Today’s watercolor experiment:
Yesterday’s preliminary experiment in purple was a first step in my investigation of purple-yellow interactions. I was hoping for a result analogous to the orange-blue exercise shown in the latter part of the post, yesterday. In this expansion of my sketch shown in my post, From a Magazine, the goldfish were separated from the background using the complementary blue to outline their shapes. Orange-blue mixtures of different proportions colored the rocks, the figures in the background. The varying proportion of complementary color in the mix created an illusion of different levels of depth in the composition.
My attempt to use this technique with purple, was not very successful. The subject of my composition was supposed to be analogous with the goldfish/rock design. However, yellow finches and trees didn’t seem to be an appropriate design. Nor was I too comfortable with the particular yellow/purple combination.
My paint strip (below) tested two purples against nine separate yellow pigments in my paintbox. The upper row tests the yellow combination with permanent mauve (PV23) and the bottom row tests the same yellows with ultramarine purple (PV15).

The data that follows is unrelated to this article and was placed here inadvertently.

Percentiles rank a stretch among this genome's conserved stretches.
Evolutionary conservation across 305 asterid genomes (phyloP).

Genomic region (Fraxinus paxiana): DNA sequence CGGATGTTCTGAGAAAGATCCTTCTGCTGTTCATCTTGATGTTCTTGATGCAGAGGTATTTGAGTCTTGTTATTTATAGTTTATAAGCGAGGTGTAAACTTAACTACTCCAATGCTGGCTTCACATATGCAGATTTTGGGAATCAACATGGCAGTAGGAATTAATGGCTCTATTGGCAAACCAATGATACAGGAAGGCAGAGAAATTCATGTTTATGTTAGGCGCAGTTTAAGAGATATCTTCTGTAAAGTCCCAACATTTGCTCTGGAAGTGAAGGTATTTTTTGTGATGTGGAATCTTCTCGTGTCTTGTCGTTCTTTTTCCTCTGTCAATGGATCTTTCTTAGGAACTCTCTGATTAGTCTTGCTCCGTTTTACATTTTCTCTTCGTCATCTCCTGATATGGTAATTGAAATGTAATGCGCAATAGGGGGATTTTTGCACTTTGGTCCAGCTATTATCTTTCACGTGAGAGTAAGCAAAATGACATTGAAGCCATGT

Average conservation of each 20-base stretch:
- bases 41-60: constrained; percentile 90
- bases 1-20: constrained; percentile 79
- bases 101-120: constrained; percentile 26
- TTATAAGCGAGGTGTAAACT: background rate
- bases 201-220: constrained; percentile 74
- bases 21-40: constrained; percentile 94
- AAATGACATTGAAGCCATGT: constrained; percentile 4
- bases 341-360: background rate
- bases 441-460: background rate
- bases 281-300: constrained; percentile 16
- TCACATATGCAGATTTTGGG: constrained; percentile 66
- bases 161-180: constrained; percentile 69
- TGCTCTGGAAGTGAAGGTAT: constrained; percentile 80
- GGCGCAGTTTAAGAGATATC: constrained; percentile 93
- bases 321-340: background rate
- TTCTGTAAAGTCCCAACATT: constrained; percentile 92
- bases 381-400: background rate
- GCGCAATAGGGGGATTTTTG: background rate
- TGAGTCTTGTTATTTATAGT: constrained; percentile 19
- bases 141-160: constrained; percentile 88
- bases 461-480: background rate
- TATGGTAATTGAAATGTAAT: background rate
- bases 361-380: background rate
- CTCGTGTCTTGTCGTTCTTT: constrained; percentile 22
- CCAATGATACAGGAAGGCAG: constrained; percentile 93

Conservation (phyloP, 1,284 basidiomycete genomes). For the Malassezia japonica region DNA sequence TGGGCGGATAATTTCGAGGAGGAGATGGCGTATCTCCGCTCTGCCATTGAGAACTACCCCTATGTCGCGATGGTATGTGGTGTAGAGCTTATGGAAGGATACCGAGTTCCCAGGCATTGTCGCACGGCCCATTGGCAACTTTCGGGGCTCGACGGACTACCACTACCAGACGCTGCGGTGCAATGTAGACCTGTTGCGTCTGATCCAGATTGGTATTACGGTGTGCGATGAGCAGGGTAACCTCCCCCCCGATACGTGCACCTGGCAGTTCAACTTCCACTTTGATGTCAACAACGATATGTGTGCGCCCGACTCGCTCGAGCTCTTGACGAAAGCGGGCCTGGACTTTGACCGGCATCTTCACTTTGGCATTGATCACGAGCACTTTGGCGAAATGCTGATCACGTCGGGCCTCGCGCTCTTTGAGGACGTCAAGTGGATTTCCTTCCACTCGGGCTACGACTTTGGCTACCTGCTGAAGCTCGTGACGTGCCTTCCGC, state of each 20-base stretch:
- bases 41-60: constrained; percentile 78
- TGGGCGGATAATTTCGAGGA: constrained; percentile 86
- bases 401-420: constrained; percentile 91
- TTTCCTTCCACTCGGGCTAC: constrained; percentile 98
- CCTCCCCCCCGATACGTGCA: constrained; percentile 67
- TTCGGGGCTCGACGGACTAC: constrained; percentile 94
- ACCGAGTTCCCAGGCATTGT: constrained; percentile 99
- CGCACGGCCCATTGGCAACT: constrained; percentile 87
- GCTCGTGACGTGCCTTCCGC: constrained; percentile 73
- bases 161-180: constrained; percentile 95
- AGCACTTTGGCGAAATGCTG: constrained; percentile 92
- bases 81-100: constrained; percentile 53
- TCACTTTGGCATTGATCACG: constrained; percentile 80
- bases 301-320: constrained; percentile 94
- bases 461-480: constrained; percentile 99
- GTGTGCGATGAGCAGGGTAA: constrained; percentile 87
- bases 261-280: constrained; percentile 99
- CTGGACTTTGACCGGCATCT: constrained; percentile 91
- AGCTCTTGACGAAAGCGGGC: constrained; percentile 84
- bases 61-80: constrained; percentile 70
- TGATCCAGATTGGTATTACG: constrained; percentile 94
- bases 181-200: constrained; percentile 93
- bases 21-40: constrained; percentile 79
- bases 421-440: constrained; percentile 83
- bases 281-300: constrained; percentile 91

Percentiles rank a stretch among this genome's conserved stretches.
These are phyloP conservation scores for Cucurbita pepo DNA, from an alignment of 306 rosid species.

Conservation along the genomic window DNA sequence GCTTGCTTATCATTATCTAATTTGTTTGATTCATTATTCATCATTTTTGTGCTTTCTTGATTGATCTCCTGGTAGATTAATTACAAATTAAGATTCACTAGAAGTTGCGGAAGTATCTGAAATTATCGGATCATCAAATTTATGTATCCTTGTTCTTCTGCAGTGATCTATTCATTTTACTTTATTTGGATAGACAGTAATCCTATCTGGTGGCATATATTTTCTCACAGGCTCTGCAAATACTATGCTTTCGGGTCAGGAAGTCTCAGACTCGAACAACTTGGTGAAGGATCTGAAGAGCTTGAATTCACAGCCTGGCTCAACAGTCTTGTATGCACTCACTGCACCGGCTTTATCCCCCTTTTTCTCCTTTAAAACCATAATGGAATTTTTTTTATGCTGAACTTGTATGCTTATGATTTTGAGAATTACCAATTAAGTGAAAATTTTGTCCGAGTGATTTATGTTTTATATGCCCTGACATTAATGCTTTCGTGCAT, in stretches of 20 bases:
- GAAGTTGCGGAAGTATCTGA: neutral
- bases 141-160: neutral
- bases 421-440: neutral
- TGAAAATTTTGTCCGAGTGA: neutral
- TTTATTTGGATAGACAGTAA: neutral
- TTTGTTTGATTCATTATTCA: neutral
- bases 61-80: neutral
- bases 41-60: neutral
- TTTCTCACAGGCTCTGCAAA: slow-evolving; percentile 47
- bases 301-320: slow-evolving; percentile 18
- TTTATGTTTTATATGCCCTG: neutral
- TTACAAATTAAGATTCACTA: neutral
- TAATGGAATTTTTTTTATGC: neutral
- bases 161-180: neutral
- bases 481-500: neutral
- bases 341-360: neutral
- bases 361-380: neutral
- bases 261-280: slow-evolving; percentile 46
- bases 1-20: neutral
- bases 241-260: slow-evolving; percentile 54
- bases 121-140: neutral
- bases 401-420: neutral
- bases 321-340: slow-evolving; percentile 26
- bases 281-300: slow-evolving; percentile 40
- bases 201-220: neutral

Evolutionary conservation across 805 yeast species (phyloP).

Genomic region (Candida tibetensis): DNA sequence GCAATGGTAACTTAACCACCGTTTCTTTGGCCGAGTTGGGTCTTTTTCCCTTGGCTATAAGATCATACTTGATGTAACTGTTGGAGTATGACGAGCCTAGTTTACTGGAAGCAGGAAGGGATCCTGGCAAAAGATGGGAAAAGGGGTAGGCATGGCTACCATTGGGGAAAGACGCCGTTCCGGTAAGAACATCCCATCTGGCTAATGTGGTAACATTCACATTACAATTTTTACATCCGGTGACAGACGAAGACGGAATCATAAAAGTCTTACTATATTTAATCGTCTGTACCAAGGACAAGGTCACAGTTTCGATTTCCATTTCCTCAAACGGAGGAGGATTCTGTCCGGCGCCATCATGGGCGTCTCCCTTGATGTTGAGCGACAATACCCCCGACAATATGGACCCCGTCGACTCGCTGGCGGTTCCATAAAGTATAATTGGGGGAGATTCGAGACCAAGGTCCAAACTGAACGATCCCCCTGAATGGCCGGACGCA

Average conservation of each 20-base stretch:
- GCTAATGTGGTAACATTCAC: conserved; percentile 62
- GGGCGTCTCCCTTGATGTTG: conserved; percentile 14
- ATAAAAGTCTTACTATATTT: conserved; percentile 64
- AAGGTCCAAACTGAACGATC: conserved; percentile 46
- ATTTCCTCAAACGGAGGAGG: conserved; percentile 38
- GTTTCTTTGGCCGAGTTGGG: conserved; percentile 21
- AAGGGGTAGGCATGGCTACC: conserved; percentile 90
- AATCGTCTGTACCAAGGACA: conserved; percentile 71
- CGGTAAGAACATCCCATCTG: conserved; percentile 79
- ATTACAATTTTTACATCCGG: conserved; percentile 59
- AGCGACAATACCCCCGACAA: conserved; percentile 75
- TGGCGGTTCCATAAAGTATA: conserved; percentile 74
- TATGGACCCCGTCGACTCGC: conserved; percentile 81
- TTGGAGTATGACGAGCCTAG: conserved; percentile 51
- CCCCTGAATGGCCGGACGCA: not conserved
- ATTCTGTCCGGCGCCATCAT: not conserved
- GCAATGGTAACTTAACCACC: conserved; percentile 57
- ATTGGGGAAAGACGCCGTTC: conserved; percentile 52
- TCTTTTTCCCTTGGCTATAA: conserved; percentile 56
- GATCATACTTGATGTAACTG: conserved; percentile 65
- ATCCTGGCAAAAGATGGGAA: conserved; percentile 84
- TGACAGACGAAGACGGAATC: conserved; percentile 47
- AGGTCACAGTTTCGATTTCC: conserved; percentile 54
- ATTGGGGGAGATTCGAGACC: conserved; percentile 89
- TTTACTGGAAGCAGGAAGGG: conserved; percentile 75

The more orange of the ‘yellows’ (Indian Yellow, Cadmium Yellow Deep and Gamboge) didn’t combine with either purple to give a neutral tint. I opted for the mauve/lemon yellow combination, which yielded the most neutral color.
I sketched an imaginary forest. As with the goldfish composition, I outlined my sketch of the larger trees with an undiluted mauve, using water to draw away from the sharp edge adjacent to the tree itself. My intention was to create washes adding increasing amounts of yellow to the mauve. With each glaze, the idea was that the space would recede. In general, this turned out to be the case. For example, the deepest part of the composition is almost entirely yellow. However I used some yellow in the foreground to indicate light glancing off the sunny side of the tree branches.
I am much more satisfied with this composition than I am with yesterday’s (Watch the Birdie). The goldfish/goldfinch analogy did not work, so I omitted the animals altogether. Looking at the composition above, I realized how I could make it even better. If my first application of undiluted permanent mauve was inside the trunk of the tree rather than outside, it would make it that much easier to show recession in space with the added drops of yellow in subsequent washes.
I love it when I figure things out. We’ll see if it actually works, tomorrow.